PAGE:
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Entering the World of Portraits

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There are a few precautions to be taken whenever you use a telephoto or telephoto zoom lens. At very high focal lengths, like 200mm, your pictures become more and more susceptible to camera shake. Some telephoto lenses have a vibration reduction mechanism that helps, but it doesn’t do the entire job. If you suspect your photo won’t turn out right because of camera shake, simply bring a tripod with your whenever you take pictures with your telephoto lens. There are many possible designs for zoom lenses, the most complex ones having upwards of thirty individual lens elements and multiple moving parts. Most, however, follow the same basic design. Generally they consist of a number of individual lenses that may be either fixed, or slide axially along the body of the lens. While the magnification of a zoom lens changes, it is necessary to compensate for any movement of the focal plane to keep the focused image sharp. This compensation may be done by mechanical means (moving the complete lens assembly while the magnification of the lens changes), or optically (arranging the position of the focal plane to vary as little as possible while the lens is zoomed). There are other zoom lenses to cover focal lengths under 50mm. These are considered “wide angle zooms.” Imagine looking at something with your own eyes and being able to zoom out further without walking backwards. It’s a pretty strange thought, isn’t it? Wide-angle zoom lenses do just that! At any focal length under 50mm, the lens starts to take extra light in from the sides, bringing more of the surroundings into the frame. Hence the wide-angle name.

Over the years I have never seen a comprehensive article in any photographic magazine about color theory. A thorough search of the web has also come up short.  Since most landscape, nature and wildlife photographers work early in the mornign it is important we understand the underpinnings of our art. Red is intense. This is particularly so when placed against a dark background. Red is a universal warning colour and is therefore hard to ignore. A little Red goes a long way. The appropriate use of color in any photography adds a dynamic element to your images that is very pleasing to the eye. So the correct use of it will allow you to create photographs to be proud of. Bold colors and bright composition in your photos result in images that sell. So use color to your advantage.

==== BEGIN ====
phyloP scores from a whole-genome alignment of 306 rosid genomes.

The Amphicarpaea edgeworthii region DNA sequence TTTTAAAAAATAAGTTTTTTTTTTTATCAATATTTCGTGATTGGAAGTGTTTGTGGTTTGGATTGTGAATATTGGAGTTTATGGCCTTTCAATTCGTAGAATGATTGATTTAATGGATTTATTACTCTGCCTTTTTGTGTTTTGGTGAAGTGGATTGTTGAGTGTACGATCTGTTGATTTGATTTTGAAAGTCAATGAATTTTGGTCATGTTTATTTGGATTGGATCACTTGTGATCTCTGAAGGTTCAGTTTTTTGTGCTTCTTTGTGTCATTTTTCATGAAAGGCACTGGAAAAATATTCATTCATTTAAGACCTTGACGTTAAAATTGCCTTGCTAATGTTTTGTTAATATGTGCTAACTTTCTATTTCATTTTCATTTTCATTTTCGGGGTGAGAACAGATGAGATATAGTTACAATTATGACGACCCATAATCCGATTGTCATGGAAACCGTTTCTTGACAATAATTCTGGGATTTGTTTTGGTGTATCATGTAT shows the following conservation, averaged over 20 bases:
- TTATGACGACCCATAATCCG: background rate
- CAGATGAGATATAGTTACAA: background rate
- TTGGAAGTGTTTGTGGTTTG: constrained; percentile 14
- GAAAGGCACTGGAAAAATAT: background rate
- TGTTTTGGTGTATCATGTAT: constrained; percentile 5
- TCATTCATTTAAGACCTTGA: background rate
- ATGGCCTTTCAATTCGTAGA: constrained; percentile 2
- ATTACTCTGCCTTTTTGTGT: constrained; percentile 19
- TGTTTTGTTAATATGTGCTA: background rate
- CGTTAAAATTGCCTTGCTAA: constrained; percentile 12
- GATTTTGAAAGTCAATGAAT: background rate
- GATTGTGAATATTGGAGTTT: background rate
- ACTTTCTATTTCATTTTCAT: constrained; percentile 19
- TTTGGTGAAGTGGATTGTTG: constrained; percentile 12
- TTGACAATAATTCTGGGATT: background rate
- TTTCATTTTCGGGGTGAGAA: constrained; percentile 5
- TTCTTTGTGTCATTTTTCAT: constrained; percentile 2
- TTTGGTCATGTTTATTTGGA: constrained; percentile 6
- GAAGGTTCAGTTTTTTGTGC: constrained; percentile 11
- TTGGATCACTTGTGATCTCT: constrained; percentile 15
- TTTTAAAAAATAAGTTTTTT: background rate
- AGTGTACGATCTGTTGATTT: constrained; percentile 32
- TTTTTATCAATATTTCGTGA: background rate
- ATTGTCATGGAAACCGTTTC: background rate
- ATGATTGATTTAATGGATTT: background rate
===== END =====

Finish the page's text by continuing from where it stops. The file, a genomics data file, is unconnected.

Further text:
Most of the time we only think of portraits as being of the face, but other parts of the body, especially the hands, can tell just as much of a story, if not more, than a face can. Especially hands at work or play. For young hands use some toys as props, and for old weathered hands, use tools or some other object that also looks weathered, like an antique object. Don’t just think hands though, because even bare callused feet that look like they have never worn a shoe can work. No matter what you shoot, or where you shoot it, you will most often need to think about adding some light to the subject in one way or the other. The easiest way to do that if you are outdoors, is to just use some white item, such as a paper plate, as a reflector, and paper plates can just be thrown away when you are done with them. The shinier the surface, the more light that it will put on the subject. You can find pro type reflectors in most photo stores, but get one that folds into a smaller size for carrying and storage. They also come in shades like silver, and a gold one will warm up your images at the same time. Probably one of the best types of portraits are the ones that deal with the subjects’ own personal interests, such as hobbies. These can be done at their home if you know the person, or if you should both have the same interests they can use the items you work with at your home. Any subject of interest can be used even if you just make one up. All that is needed is that the model looks like they are engaged in doing something of interest. Even a person sitting in a state of meditation can make a great image in the right environment.

Attention to zoom and color details can certainly make using your Nikon D4 or Nikon D7100 camera much easier! Check out how you can navigate easily through your menu system.

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